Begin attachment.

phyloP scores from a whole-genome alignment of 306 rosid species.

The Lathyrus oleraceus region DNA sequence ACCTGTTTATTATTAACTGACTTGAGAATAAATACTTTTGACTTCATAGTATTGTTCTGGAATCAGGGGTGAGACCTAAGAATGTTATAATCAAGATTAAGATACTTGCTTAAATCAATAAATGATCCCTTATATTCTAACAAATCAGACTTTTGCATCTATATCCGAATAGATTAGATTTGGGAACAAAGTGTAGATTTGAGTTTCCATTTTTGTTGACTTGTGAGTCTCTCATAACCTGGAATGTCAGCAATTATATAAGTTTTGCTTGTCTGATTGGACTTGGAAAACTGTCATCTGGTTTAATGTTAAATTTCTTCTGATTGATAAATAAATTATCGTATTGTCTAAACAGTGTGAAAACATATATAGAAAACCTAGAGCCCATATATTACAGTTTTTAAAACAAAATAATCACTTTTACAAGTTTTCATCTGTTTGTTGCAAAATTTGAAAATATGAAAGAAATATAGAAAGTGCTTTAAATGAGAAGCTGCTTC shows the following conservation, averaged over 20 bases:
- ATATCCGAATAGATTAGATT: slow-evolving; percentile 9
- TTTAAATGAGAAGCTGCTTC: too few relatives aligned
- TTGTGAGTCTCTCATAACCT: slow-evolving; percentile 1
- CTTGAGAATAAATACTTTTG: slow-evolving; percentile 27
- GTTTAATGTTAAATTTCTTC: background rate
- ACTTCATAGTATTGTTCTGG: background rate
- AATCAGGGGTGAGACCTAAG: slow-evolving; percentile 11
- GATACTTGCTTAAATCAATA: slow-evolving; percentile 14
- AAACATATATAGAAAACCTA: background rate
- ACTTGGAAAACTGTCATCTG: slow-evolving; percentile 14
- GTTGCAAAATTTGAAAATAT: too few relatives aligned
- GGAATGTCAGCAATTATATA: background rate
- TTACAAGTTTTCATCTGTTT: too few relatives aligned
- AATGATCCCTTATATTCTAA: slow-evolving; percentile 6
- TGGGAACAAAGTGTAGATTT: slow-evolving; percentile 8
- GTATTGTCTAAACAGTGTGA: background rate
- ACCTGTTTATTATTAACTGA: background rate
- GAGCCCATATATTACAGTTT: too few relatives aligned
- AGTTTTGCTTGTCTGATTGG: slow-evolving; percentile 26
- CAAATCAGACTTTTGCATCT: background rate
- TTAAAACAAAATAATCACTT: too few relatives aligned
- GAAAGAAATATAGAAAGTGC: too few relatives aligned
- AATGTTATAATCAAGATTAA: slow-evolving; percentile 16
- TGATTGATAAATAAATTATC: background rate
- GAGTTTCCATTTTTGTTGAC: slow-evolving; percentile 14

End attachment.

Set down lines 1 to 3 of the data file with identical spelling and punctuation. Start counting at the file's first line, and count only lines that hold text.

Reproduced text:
phyloP scores from a whole-genome alignment of 306 rosid species.

The Lathyrus oleraceus region DNA sequence ACCTGTTTATTATTAACTGACTTGAGAATAAATACTTTTGACTTCATAGTATTGTTCTGGAATCAGGGGTGAGACCTAAGAATGTTATAATCAAGATTAAGATACTTGCTTAAATCAATAAATGATCCCTTATATTCTAACAAATCAGACTTTTGCATCTATATCCGAATAGATTAGATTTGGGAACAAAGTGTAGATTTGAGTTTCCATTTTTGTTGACTTGTGAGTCTCTCATAACCTGGAATGTCAGCAATTATATAAGTTTTGCTTGTCTGATTGGACTTGGAAAACTGTCATCTGGTTTAATGTTAAATTTCTTCTGATTGATAAATAAATTATCGTATTGTCTAAACAGTGTGAAAACATATATAGAAAACCTAGAGCCCATATATTACAGTTTTTAAAACAAAATAATCACTTTTACAAGTTTTCATCTGTTTGTTGCAAAATTTGAAAATATGAAAGAAATATAGAAAGTGCTTTAAATGAGAAGCTGCTTC shows the following conservation, averaged over 20 bases:
- ATATCCGAATAGATTAGATT: slow-evolving; percentile 9